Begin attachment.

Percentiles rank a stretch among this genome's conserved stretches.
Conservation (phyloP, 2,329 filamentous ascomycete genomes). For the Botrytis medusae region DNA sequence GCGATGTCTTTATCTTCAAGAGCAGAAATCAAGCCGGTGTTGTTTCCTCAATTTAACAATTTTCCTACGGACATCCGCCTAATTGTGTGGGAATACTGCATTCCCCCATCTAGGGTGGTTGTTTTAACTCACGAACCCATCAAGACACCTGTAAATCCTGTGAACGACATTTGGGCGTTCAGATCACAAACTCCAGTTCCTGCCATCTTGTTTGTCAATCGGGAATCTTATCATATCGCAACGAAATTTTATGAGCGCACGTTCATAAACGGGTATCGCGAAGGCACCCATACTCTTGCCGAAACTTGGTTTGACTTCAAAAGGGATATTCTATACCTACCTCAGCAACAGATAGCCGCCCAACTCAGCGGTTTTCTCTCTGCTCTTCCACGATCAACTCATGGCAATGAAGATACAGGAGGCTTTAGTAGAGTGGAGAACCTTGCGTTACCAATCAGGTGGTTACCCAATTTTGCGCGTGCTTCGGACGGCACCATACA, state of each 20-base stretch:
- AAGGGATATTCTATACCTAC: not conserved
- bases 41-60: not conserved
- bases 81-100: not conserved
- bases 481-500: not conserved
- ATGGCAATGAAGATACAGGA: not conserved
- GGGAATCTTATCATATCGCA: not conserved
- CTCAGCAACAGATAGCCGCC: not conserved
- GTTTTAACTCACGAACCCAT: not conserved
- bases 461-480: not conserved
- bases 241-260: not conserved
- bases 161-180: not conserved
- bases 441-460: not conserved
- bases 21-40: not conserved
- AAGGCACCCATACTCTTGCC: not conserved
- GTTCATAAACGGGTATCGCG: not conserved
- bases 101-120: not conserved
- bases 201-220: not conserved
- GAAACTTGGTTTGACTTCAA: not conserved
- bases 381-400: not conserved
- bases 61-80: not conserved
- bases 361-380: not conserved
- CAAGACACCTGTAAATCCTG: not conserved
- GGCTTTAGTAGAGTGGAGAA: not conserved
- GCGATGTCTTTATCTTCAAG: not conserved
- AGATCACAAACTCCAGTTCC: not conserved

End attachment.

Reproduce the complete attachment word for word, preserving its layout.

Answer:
Percentiles rank a stretch among this genome's conserved stretches.
Conservation (phyloP, 2,329 filamentous ascomycete genomes). For the Botrytis medusae region DNA sequence GCGATGTCTTTATCTTCAAGAGCAGAAATCAAGCCGGTGTTGTTTCCTCAATTTAACAATTTTCCTACGGACATCCGCCTAATTGTGTGGGAATACTGCATTCCCCCATCTAGGGTGGTTGTTTTAACTCACGAACCCATCAAGACACCTGTAAATCCTGTGAACGACATTTGGGCGTTCAGATCACAAACTCCAGTTCCTGCCATCTTGTTTGTCAATCGGGAATCTTATCATATCGCAACGAAATTTTATGAGCGCACGTTCATAAACGGGTATCGCGAAGGCACCCATACTCTTGCCGAAACTTGGTTTGACTTCAAAAGGGATATTCTATACCTACCTCAGCAACAGATAGCCGCCCAACTCAGCGGTTTTCTCTCTGCTCTTCCACGATCAACTCATGGCAATGAAGATACAGGAGGCTTTAGTAGAGTGGAGAACCTTGCGTTACCAATCAGGTGGTTACCCAATTTTGCGCGTGCTTCGGACGGCACCATACA, state of each 20-base stretch:
- AAGGGATATTCTATACCTAC: not conserved
- bases 41-60: not conserved
- bases 81-100: not conserved
- bases 481-500: not conserved
- ATGGCAATGAAGATACAGGA: not conserved
- GGGAATCTTATCATATCGCA: not conserved
- CTCAGCAACAGATAGCCGCC: not conserved
- GTTTTAACTCACGAACCCAT: not conserved
- bases 461-480: not conserved
- bases 241-260: not conserved
- bases 161-180: not conserved
- bases 441-460: not conserved
- bases 21-40: not conserved
- AAGGCACCCATACTCTTGCC: not conserved
- GTTCATAAACGGGTATCGCG: not conserved
- bases 101-120: not conserved
- bases 201-220: not conserved
- GAAACTTGGTTTGACTTCAA: not conserved
- bases 381-400: not conserved
- bases 61-80: not conserved
- bases 361-380: not conserved
- CAAGACACCTGTAAATCCTG: not conserved
- GGCTTTAGTAGAGTGGAGAA: not conserved
- GCGATGTCTTTATCTTCAAG: not conserved
- AGATCACAAACTCCAGTTCC: not conserved